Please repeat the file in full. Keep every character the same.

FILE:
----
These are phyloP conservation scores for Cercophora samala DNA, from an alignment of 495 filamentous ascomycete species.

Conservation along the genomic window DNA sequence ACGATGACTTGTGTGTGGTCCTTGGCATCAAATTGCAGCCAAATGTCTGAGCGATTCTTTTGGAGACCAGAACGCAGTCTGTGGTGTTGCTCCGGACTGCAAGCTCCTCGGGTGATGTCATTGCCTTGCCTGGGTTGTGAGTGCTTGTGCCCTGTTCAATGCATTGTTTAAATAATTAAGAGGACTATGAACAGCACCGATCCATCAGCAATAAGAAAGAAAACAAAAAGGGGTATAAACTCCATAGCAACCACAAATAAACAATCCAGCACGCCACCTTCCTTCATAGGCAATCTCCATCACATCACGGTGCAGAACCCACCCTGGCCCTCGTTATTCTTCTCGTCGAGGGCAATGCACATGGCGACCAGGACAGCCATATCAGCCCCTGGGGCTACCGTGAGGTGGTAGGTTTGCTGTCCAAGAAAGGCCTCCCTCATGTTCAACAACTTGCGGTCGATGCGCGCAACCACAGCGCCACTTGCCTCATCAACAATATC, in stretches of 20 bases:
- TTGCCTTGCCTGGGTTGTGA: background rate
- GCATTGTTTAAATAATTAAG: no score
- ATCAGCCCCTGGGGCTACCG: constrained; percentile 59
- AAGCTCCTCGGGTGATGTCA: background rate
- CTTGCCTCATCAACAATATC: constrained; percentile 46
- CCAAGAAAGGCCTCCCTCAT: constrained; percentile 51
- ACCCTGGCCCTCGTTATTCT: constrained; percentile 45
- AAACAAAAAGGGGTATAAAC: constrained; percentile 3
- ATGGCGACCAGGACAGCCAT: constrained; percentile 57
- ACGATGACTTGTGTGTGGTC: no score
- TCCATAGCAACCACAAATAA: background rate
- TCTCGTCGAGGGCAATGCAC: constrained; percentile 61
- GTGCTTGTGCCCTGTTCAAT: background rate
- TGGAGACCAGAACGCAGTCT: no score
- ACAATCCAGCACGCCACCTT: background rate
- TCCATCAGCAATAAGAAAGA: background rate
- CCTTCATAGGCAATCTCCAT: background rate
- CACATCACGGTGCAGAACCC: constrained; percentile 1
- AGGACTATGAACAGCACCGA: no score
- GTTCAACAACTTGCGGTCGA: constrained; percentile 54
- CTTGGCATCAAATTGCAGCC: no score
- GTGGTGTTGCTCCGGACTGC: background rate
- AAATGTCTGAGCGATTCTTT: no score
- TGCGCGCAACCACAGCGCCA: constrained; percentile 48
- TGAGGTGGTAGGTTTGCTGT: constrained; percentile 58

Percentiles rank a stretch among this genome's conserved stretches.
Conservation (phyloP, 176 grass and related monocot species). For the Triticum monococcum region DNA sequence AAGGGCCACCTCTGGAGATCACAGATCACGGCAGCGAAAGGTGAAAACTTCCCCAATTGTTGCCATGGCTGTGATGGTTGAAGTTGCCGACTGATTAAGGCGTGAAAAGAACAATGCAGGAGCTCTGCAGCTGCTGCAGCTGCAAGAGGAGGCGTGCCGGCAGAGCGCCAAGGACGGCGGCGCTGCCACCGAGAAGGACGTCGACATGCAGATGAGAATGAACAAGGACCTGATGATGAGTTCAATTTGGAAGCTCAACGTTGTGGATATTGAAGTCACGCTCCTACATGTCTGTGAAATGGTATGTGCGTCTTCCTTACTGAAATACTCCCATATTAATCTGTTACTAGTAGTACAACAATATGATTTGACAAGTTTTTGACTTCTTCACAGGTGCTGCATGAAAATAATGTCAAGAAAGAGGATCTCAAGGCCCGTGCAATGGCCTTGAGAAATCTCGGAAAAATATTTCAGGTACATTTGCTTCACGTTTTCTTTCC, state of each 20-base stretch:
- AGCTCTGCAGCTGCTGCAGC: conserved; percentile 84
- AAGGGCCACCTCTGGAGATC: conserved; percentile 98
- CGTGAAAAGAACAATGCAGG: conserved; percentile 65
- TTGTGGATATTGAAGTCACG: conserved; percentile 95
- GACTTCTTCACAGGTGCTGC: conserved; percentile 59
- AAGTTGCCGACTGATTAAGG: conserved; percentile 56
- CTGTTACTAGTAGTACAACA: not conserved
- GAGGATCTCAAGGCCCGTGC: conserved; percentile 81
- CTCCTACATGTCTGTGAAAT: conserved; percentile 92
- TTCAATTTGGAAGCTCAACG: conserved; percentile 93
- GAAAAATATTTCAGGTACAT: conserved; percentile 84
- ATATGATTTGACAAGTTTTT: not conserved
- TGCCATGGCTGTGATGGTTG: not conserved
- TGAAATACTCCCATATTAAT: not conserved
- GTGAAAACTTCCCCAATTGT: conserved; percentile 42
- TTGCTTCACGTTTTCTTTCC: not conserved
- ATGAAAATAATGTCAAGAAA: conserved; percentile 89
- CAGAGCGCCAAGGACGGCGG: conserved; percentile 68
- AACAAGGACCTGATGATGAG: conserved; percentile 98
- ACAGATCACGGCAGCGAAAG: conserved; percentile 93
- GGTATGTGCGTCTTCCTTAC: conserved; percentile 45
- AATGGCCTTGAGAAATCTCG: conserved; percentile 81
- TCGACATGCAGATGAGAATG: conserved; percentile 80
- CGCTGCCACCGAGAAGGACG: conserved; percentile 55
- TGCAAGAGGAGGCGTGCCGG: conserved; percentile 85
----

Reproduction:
These are phyloP conservation scores for Cercophora samala DNA, from an alignment of 495 filamentous ascomycete species.

Conservation along the genomic window DNA sequence ACGATGACTTGTGTGTGGTCCTTGGCATCAAATTGCAGCCAAATGTCTGAGCGATTCTTTTGGAGACCAGAACGCAGTCTGTGGTGTTGCTCCGGACTGCAAGCTCCTCGGGTGATGTCATTGCCTTGCCTGGGTTGTGAGTGCTTGTGCCCTGTTCAATGCATTGTTTAAATAATTAAGAGGACTATGAACAGCACCGATCCATCAGCAATAAGAAAGAAAACAAAAAGGGGTATAAACTCCATAGCAACCACAAATAAACAATCCAGCACGCCACCTTCCTTCATAGGCAATCTCCATCACATCACGGTGCAGAACCCACCCTGGCCCTCGTTATTCTTCTCGTCGAGGGCAATGCACATGGCGACCAGGACAGCCATATCAGCCCCTGGGGCTACCGTGAGGTGGTAGGTTTGCTGTCCAAGAAAGGCCTCCCTCATGTTCAACAACTTGCGGTCGATGCGCGCAACCACAGCGCCACTTGCCTCATCAACAATATC, in stretches of 20 bases:
- TTGCCTTGCCTGGGTTGTGA: background rate
- GCATTGTTTAAATAATTAAG: no score
- ATCAGCCCCTGGGGCTACCG: constrained; percentile 59
- AAGCTCCTCGGGTGATGTCA: background rate
- CTTGCCTCATCAACAATATC: constrained; percentile 46
- CCAAGAAAGGCCTCCCTCAT: constrained; percentile 51
- ACCCTGGCCCTCGTTATTCT: constrained; percentile 45
- AAACAAAAAGGGGTATAAAC: constrained; percentile 3
- ATGGCGACCAGGACAGCCAT: constrained; percentile 57
- ACGATGACTTGTGTGTGGTC: no score
- TCCATAGCAACCACAAATAA: background rate
- TCTCGTCGAGGGCAATGCAC: constrained; percentile 61
- GTGCTTGTGCCCTGTTCAAT: background rate
- TGGAGACCAGAACGCAGTCT: no score
- ACAATCCAGCACGCCACCTT: background rate
- TCCATCAGCAATAAGAAAGA: background rate
- CCTTCATAGGCAATCTCCAT: background rate
- CACATCACGGTGCAGAACCC: constrained; percentile 1
- AGGACTATGAACAGCACCGA: no score
- GTTCAACAACTTGCGGTCGA: constrained; percentile 54
- CTTGGCATCAAATTGCAGCC: no score
- GTGGTGTTGCTCCGGACTGC: background rate
- AAATGTCTGAGCGATTCTTT: no score
- TGCGCGCAACCACAGCGCCA: constrained; percentile 48
- TGAGGTGGTAGGTTTGCTGT: constrained; percentile 58

Percentiles rank a stretch among this genome's conserved stretches.
Conservation (phyloP, 176 grass and related monocot species). For the Triticum monococcum region DNA sequence AAGGGCCACCTCTGGAGATCACAGATCACGGCAGCGAAAGGTGAAAACTTCCCCAATTGTTGCCATGGCTGTGATGGTTGAAGTTGCCGACTGATTAAGGCGTGAAAAGAACAATGCAGGAGCTCTGCAGCTGCTGCAGCTGCAAGAGGAGGCGTGCCGGCAGAGCGCCAAGGACGGCGGCGCTGCCACCGAGAAGGACGTCGACATGCAGATGAGAATGAACAAGGACCTGATGATGAGTTCAATTTGGAAGCTCAACGTTGTGGATATTGAAGTCACGCTCCTACATGTCTGTGAAATGGTATGTGCGTCTTCCTTACTGAAATACTCCCATATTAATCTGTTACTAGTAGTACAACAATATGATTTGACAAGTTTTTGACTTCTTCACAGGTGCTGCATGAAAATAATGTCAAGAAAGAGGATCTCAAGGCCCGTGCAATGGCCTTGAGAAATCTCGGAAAAATATTTCAGGTACATTTGCTTCACGTTTTCTTTCC, state of each 20-base stretch:
- AGCTCTGCAGCTGCTGCAGC: conserved; percentile 84
- AAGGGCCACCTCTGGAGATC: conserved; percentile 98
- CGTGAAAAGAACAATGCAGG: conserved; percentile 65
- TTGTGGATATTGAAGTCACG: conserved; percentile 95
- GACTTCTTCACAGGTGCTGC: conserved; percentile 59
- AAGTTGCCGACTGATTAAGG: conserved; percentile 56
- CTGTTACTAGTAGTACAACA: not conserved
- GAGGATCTCAAGGCCCGTGC: conserved; percentile 81
- CTCCTACATGTCTGTGAAAT: conserved; percentile 92
- TTCAATTTGGAAGCTCAACG: conserved; percentile 93
- GAAAAATATTTCAGGTACAT: conserved; percentile 84
- ATATGATTTGACAAGTTTTT: not conserved
- TGCCATGGCTGTGATGGTTG: not conserved
- TGAAATACTCCCATATTAAT: not conserved
- GTGAAAACTTCCCCAATTGT: conserved; percentile 42
- TTGCTTCACGTTTTCTTTCC: not conserved
- ATGAAAATAATGTCAAGAAA: conserved; percentile 89
- CAGAGCGCCAAGGACGGCGG: conserved; percentile 68
- AACAAGGACCTGATGATGAG: conserved; percentile 98
- ACAGATCACGGCAGCGAAAG: conserved; percentile 93
- GGTATGTGCGTCTTCCTTAC: conserved; percentile 45
- AATGGCCTTGAGAAATCTCG: conserved; percentile 81
- TCGACATGCAGATGAGAATG: conserved; percentile 80
- CGCTGCCACCGAGAAGGACG: conserved; percentile 55
- TGCAAGAGGAGGCGTGCCGG: conserved; percentile 85